We chit-chat. Though if I'm holding someone verbally hostage, I try to make it either pleasant or interesting (unless they are naughty).


We talk about the lottery. I tell her that I would learn how to pickpocket if I became that rich. Then I could just spend my time slipping money into peoples' pockets without them knowing. How ridiculous and great would it be for someone to randomly discover a $100 bill in their pocket without any logical explanation?


I love a good deed. But what I love even more is a good deed with an element of playfulness or mischief. I don't know why. Good deeds are often accompanied by a mischievous itch for me.


Time to pay now. I thank the cashier.


I noticed that the woman hadn't come back yet and was still somewhere in the store, trying to find whatever it was that she needed. I looked over at her bag - just the basics, really. The rogue in me started getting itchy.


"...what was the damage on that woman's bill?"


"Oh, uh not that much"


I looked at the bag of groceries for a moment.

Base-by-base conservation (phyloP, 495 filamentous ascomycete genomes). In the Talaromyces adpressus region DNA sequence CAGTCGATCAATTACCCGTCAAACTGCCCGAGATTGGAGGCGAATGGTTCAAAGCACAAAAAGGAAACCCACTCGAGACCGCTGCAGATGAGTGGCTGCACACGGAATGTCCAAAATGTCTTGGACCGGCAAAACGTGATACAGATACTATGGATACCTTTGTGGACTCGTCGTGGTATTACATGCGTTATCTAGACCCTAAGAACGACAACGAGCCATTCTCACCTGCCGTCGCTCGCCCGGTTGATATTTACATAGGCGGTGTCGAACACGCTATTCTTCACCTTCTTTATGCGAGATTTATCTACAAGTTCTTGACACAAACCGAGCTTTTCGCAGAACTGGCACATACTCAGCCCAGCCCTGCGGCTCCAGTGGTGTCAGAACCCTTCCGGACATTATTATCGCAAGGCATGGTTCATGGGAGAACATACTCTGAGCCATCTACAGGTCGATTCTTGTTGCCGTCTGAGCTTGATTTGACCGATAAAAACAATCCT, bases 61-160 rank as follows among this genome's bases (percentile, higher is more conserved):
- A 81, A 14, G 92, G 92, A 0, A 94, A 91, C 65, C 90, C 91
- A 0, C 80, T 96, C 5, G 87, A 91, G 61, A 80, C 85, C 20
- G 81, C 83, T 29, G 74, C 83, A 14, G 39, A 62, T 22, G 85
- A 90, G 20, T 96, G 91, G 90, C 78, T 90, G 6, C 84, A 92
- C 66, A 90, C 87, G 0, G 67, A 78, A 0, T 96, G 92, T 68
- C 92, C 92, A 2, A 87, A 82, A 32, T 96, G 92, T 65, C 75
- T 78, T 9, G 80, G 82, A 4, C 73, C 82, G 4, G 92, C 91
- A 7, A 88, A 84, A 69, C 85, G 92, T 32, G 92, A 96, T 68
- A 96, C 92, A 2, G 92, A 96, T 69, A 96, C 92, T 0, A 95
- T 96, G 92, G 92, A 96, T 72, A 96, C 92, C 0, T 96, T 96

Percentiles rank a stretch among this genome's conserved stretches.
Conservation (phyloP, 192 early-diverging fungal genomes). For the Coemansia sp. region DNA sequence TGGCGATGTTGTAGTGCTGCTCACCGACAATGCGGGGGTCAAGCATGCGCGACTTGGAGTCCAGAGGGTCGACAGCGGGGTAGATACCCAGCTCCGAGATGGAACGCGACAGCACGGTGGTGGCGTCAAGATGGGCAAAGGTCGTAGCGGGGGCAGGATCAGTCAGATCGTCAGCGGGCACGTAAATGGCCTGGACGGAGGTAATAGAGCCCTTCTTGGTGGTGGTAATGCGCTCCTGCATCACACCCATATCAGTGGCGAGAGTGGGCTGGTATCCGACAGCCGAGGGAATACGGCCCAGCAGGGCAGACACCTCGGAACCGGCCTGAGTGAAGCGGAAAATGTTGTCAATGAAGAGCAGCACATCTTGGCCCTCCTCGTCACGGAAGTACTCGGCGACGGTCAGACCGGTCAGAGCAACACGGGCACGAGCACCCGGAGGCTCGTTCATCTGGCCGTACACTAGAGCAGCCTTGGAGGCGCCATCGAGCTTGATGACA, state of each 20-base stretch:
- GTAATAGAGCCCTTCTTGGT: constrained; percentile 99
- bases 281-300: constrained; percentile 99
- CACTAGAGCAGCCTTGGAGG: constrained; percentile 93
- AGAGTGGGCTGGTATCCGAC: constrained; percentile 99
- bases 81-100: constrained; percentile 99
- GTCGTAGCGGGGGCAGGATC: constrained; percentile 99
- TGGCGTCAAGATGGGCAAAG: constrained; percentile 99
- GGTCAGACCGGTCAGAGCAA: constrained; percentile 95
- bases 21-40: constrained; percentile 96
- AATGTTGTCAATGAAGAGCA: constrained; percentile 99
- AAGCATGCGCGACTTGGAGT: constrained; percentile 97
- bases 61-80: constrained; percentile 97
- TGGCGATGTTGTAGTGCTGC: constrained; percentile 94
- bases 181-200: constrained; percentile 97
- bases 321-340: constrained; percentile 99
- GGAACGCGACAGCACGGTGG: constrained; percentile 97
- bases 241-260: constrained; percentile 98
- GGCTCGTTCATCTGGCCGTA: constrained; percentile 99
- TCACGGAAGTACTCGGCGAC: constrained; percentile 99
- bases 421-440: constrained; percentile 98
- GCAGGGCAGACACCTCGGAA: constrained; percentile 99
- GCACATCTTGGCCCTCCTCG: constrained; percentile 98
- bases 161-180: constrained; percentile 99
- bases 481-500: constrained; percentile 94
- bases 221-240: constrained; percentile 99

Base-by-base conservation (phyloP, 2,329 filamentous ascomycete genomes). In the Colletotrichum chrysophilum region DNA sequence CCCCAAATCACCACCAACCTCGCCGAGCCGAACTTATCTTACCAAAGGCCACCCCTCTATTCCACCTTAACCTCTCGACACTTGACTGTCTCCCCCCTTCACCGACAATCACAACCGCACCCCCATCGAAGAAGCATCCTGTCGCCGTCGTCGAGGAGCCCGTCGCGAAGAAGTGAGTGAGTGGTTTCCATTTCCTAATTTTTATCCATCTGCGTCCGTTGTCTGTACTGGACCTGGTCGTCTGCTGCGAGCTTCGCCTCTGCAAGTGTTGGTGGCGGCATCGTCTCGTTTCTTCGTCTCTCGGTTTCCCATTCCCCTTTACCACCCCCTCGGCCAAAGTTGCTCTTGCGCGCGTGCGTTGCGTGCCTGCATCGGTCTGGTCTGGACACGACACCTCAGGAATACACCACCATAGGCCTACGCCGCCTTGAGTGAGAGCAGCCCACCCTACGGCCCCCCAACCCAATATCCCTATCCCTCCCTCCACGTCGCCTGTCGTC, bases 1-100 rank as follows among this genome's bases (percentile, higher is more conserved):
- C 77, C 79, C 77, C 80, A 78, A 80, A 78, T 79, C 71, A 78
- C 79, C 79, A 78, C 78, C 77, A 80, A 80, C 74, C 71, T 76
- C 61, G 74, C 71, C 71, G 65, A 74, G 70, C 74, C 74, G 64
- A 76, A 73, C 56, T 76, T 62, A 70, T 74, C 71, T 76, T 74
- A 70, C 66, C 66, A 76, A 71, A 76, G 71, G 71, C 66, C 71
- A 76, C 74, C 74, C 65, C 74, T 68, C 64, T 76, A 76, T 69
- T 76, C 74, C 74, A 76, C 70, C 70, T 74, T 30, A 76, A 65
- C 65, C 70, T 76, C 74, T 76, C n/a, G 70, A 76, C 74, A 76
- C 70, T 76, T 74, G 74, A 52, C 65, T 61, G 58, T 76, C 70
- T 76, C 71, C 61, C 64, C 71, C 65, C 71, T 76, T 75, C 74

And then I'm in Scotland. It's about 10 years ago, it's late, and it's cold. I'm standing outside on a cobblestone road in Edinburgh, waiting in line with a friend for our turn to order food and drink at a popular spot. The man in front of us appears to be quite tall, but he's sort of stooped forward and obscured by his dark clothing. When it comes time for us to order, the man ahead of us stands upright (and stands now easily over 7 feet), turns around and faces us. We are all looking at each other, in this extremely strange silence. Instead of moving out of the way or stepping aside, he very slowly and deliberately bends forward and downward, toward my friend, until his face was about 6 inches from his, and stared at him silently for a moment.